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The language skill is a process that takes time. If you're a native you still don't jump right into C2. I was wondering at what age/education level do natives reach certain language level of their mother tongue (as defined by CEFR).

I've tried searching Google but all results related to CEFR seem to be related to learning a language as L2 rather.

I would guess that a child is A1 (spoken) soon after developing the ability to speak at all (so probably around 1 year, definitely no later than 2) and pretty quickly develops A2 level as well (I think most 3-years old would be fitting this category already). Listening even precedes the process so I guess between 1 and 2 years old kids are at least A2 listeners and pretty soon reach B2 (3-4 years maybe). The writing part pretty much catches at least up to at least A2 as soon as they learn to write. But that is just my guess.

But what about the further progress? What is the level at the beginning of formal education? Where are we in our language skills when we're ready for the university education? Are we C2 already, or maybe C1 since we're still missing a lot of vocabulary?

I have tried asking Google but the results are somewhat unclear.

Here is a Quora discussion about natives (mostly not) being C2. This Quora question is about the eventual native level (somewhat matching the previous one). Here is a pretty much the same question on Quora... with pretty much no answer IMO.

The other results I found were related rather to learning a second+ language.

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    Welcome to LL.SE! Interesting first question. – Tommi Nov 1 '19 at 11:42
  • I was reading an article a while back that proposed that adult literacy levels (for adults who are fluent in, but unable to read, their L1) are entirely unlike the classical grade levels we use for children. That is, they are apples and oranges, since children in school are learning to speak and to read at the same time. For example, it would be absurd to describe an adult as having a fourth-grade reading level, since real fourth-graders do not usually have an adult vocabulary size and illiterate adults typically do. – Robert Columbia Nov 4 '19 at 16:14
  • @ColumbiasaysReinstateMonica while describing the language skills you can (and usually do) separate 4 areas: listening, speaking, writing and reading. Each of those requires different capabilities and that's why I am referring to them separately. Of course, there are also other differences due to having the understanding of objects/concepts unlike children do. There also other challenges in comparison, like using sounds that you simply don't know how to produce while they are natural for children. Still, there are similarities that make it possible to give at least a rough estimation. – Ister Nov 19 '19 at 11:19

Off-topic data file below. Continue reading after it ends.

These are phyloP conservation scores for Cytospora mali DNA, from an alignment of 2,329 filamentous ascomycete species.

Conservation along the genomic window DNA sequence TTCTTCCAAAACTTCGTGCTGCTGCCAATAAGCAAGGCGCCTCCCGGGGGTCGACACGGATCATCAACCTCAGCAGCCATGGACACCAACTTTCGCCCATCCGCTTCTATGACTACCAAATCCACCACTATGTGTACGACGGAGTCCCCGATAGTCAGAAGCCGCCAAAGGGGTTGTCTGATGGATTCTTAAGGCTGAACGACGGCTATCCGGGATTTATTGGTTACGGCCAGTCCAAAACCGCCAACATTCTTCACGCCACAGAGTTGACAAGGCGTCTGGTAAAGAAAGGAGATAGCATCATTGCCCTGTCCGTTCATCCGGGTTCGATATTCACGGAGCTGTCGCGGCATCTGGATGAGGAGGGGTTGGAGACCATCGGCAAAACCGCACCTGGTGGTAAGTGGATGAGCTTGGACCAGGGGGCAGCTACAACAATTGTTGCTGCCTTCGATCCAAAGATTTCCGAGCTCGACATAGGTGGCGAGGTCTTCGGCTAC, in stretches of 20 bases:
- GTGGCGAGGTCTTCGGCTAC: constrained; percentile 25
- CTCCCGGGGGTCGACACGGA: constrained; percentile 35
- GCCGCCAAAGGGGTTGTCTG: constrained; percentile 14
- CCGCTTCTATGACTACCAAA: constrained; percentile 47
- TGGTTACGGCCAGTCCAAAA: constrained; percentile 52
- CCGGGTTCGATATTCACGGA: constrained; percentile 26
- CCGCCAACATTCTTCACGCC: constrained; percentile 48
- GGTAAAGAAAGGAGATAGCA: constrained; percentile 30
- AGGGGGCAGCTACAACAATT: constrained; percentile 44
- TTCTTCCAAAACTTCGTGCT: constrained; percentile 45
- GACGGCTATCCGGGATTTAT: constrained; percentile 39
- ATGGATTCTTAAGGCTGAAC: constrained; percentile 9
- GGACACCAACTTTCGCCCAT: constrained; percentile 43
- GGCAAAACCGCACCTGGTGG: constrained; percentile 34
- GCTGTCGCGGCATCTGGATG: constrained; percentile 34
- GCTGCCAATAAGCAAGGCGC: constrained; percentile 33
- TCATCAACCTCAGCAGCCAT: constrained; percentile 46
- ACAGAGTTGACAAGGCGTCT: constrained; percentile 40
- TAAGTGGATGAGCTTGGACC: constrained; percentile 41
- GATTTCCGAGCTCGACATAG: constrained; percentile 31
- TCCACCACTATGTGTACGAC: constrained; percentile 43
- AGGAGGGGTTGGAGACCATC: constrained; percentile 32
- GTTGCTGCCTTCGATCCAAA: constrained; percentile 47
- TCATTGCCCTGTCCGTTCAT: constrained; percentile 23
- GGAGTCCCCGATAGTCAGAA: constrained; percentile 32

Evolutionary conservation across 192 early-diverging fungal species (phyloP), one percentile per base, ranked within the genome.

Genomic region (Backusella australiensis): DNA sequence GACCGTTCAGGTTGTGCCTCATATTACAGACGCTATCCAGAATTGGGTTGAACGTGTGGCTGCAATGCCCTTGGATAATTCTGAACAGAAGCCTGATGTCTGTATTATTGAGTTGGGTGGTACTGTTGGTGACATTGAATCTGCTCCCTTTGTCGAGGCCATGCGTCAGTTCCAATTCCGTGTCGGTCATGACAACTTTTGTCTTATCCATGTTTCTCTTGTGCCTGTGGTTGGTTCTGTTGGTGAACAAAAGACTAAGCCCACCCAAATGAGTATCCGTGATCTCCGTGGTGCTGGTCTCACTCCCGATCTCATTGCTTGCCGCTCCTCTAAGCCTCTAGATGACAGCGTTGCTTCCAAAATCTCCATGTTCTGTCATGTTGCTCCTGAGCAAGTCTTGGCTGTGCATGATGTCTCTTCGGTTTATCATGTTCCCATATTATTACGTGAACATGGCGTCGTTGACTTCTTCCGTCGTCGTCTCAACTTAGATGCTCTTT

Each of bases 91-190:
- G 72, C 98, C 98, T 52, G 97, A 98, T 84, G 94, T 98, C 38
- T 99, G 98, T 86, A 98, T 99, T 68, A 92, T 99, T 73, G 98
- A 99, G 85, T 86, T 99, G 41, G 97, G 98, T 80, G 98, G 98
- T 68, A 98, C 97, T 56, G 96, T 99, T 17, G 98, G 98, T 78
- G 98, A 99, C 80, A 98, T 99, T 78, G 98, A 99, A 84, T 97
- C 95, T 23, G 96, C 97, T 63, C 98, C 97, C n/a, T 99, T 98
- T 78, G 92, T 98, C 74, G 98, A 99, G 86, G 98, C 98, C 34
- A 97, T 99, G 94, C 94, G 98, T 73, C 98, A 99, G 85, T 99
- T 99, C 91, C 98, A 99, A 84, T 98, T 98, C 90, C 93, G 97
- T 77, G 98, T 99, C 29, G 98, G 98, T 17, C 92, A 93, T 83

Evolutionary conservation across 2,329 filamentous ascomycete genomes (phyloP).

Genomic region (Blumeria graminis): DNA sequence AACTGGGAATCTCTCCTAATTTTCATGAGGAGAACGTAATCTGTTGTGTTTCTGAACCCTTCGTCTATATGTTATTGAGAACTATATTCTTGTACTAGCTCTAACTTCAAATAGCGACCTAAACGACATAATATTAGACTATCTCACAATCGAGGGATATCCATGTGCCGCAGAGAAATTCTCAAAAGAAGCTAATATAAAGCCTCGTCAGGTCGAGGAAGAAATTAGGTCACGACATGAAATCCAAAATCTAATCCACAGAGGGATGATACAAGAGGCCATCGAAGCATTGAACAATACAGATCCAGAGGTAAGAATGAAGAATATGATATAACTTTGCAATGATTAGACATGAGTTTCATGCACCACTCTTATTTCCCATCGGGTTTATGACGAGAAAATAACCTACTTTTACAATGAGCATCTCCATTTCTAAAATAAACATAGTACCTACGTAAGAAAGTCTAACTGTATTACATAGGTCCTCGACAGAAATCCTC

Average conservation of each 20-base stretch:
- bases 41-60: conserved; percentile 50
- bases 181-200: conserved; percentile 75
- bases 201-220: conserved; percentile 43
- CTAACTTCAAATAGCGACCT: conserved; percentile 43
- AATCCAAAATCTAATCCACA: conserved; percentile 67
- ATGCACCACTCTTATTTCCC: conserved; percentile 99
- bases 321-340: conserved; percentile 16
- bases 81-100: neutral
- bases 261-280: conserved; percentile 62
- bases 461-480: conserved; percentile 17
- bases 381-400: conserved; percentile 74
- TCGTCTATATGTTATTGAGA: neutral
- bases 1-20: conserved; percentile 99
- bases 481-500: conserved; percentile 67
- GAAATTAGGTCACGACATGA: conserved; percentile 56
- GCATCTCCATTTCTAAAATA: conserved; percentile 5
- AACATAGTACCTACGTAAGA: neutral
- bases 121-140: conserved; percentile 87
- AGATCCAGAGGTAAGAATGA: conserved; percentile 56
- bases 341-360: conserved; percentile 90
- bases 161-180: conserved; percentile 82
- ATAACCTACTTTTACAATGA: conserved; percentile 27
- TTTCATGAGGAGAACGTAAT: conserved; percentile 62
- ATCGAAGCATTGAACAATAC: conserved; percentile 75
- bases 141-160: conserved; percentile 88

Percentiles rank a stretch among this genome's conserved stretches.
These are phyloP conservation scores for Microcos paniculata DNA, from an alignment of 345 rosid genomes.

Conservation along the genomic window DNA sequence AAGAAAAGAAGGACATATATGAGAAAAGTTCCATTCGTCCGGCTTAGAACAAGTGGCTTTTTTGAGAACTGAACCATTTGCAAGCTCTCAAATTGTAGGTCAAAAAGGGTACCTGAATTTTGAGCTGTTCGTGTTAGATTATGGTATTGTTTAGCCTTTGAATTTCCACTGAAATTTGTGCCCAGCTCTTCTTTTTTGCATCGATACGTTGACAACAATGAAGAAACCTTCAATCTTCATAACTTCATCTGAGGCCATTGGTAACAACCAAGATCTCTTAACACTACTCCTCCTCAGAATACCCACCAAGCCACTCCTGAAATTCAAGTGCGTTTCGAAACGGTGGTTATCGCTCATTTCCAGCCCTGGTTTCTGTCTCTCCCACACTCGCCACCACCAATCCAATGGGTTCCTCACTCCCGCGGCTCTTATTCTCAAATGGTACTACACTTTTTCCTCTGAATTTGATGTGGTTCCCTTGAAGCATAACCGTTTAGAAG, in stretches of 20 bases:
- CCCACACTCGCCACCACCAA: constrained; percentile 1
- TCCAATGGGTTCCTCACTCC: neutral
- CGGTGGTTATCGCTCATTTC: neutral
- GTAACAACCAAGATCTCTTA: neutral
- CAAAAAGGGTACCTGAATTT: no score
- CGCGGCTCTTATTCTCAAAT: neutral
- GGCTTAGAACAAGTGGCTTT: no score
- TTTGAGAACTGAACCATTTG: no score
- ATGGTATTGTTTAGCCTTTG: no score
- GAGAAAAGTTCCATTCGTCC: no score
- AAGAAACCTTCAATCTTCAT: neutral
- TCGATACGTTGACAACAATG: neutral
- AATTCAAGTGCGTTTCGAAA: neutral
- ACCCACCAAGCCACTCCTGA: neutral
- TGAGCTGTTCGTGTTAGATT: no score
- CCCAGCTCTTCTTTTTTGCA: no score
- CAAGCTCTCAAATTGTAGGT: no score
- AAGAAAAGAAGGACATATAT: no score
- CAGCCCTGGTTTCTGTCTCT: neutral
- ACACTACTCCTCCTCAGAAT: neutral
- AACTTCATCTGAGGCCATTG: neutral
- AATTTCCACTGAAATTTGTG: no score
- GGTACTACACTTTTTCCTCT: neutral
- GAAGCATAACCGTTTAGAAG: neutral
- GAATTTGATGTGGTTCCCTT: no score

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CEFR "is a guideline used to describe achievements of learners of foreign languages" (from Wikipedia). By definition it applies to L2 only. You can obviously estimate levels of native speakers but this is not what the framework was designed to do.

One could argue, and many clearly do, that most adult natives don't reach C2 level, and many poorly educated people wouldn't do great on C1 certification either. But for children acquiring their first language the CEFR is particularly unsuited.

One reason for difficulty in aligning native language acquisition with the CEFR is completely different way of learning. Children don't sit in classes to learn how to say "Mom! I'm hungry" or "I need to pee". Foreign language learning schools that claim to use "natural method" or whatever they want to call it, can never reproduce the environment and motivations of a needy toddler.

Another difference is that children are not just learning the language. They are learning the world. Something that foreign language learners have hopefully made some progress. CEFR assessment evaluate your abilities to explain what you already know about the world in a foreign language. A child often doesn't even have these concepts. They don't just lack a word for earth's curvature or buoyancy. They are often very surprised to find out such magic even exists.

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